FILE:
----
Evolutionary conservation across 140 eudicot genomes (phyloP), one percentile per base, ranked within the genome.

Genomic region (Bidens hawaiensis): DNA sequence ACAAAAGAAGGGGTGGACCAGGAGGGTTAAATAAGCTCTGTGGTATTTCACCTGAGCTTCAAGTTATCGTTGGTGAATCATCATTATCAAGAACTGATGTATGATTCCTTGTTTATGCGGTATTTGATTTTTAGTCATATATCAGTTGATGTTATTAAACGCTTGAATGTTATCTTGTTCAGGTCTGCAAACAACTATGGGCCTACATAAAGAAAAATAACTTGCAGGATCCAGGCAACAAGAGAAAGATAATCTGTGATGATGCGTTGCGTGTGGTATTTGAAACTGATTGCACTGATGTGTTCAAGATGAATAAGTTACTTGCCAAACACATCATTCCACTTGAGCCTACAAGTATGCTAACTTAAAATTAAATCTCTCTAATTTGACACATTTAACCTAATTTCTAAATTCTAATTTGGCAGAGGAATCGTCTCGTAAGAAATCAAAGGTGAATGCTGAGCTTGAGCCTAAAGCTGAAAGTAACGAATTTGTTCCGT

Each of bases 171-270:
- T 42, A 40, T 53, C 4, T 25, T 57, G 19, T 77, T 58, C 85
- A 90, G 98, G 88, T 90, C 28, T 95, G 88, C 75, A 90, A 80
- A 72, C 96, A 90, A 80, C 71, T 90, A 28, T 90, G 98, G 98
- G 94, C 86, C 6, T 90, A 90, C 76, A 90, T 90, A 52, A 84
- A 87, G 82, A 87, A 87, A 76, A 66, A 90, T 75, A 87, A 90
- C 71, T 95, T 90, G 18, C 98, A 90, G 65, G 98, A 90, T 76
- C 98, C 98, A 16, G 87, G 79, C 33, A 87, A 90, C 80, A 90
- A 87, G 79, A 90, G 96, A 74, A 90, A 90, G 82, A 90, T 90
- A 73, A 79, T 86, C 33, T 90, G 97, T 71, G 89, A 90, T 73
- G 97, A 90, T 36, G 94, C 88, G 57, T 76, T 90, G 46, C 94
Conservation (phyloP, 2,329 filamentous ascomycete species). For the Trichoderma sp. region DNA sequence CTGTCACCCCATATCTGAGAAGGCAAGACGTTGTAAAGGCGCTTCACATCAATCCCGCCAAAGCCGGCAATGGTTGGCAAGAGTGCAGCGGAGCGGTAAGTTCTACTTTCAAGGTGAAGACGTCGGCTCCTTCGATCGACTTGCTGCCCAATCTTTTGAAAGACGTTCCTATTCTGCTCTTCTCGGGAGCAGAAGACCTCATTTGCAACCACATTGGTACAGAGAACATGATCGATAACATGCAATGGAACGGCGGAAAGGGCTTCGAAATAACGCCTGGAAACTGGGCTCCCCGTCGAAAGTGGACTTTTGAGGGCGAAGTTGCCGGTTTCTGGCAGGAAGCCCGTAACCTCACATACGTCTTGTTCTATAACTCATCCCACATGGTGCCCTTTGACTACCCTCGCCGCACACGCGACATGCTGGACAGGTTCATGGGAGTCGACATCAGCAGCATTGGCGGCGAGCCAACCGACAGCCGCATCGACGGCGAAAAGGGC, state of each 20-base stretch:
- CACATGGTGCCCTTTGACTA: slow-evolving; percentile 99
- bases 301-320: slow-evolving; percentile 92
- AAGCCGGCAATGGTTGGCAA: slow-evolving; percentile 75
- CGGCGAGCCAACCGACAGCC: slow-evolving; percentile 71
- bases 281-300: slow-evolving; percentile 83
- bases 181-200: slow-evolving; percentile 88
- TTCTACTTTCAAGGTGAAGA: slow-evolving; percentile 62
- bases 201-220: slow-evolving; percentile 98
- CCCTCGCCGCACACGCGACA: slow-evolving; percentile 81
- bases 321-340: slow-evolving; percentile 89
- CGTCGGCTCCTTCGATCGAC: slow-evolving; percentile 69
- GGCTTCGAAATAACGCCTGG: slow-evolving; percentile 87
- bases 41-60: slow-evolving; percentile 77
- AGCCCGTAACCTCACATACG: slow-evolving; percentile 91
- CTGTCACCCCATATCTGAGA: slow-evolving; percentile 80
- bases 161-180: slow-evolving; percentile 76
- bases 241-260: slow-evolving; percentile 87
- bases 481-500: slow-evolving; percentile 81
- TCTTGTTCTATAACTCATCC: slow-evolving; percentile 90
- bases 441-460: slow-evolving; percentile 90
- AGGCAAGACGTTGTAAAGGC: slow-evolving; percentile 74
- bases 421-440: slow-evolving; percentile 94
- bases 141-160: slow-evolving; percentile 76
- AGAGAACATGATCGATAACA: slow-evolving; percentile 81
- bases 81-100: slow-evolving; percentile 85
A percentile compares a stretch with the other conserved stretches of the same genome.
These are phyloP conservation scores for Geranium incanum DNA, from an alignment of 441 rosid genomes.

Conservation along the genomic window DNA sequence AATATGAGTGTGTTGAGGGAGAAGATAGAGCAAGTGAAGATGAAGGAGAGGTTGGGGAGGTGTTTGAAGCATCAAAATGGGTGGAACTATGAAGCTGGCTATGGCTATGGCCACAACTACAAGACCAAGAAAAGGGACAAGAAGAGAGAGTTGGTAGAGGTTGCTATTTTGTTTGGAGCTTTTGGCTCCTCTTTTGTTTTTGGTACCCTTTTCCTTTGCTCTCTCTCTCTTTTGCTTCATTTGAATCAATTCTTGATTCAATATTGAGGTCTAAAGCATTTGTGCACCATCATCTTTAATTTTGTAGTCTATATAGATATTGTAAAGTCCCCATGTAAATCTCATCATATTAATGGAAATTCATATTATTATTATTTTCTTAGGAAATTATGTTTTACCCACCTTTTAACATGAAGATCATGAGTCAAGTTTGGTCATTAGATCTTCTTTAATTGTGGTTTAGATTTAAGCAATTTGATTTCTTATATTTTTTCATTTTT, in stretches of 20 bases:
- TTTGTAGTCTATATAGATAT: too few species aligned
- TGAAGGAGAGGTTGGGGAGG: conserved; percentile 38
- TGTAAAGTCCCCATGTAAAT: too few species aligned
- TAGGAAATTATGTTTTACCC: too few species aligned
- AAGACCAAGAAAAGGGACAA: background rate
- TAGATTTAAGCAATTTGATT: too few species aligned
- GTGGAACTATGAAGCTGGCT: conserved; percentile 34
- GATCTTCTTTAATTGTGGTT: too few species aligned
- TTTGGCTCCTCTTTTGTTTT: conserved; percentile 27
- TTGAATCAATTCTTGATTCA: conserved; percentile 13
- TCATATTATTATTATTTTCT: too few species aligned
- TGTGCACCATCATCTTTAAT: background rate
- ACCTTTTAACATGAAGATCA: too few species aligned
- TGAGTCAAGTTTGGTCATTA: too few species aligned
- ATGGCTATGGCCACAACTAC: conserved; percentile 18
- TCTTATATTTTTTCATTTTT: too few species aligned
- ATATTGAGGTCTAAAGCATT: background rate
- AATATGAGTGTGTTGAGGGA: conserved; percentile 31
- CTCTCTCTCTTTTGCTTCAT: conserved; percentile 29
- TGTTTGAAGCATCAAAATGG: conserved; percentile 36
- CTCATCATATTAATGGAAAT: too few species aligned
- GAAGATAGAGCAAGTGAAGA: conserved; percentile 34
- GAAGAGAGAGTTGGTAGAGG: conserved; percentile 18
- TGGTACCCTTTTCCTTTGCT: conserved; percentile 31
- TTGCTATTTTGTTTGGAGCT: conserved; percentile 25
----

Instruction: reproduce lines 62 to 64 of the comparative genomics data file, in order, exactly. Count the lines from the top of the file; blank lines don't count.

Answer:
- TGTTTGAAGCATCAAAATGG: conserved; percentile 36
- CTCATCATATTAATGGAAAT: too few species aligned
- GAAGATAGAGCAAGTGAAGA: conserved; percentile 34